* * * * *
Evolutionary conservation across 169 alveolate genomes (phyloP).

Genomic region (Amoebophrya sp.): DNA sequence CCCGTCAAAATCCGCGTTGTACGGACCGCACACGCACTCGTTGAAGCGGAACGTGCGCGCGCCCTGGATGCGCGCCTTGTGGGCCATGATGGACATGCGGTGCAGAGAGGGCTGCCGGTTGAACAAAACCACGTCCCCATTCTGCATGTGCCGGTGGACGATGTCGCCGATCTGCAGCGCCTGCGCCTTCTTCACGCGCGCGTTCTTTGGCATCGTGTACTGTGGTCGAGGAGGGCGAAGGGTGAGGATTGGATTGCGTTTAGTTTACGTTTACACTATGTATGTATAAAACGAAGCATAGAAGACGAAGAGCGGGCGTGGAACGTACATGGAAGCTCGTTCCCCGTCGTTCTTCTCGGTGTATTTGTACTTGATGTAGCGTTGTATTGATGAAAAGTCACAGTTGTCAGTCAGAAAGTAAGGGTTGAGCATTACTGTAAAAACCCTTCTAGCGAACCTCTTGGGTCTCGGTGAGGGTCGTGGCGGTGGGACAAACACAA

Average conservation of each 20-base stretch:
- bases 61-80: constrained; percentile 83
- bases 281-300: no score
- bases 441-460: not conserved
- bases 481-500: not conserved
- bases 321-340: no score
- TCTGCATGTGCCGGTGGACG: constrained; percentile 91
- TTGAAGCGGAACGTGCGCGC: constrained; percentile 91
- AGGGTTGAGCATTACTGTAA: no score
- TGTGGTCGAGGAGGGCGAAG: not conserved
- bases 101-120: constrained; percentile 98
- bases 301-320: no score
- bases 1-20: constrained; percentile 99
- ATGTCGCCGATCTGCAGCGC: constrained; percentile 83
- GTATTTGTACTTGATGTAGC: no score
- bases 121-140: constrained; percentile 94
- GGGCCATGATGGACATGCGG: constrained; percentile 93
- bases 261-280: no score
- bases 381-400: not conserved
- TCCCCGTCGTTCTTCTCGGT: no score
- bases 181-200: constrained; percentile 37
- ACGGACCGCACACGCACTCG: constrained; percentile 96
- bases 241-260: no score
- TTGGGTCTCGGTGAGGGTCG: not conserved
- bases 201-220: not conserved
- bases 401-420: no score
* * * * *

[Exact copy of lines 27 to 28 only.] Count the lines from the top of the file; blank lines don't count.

- bases 201-220: not conserved
- bases 401-420: no score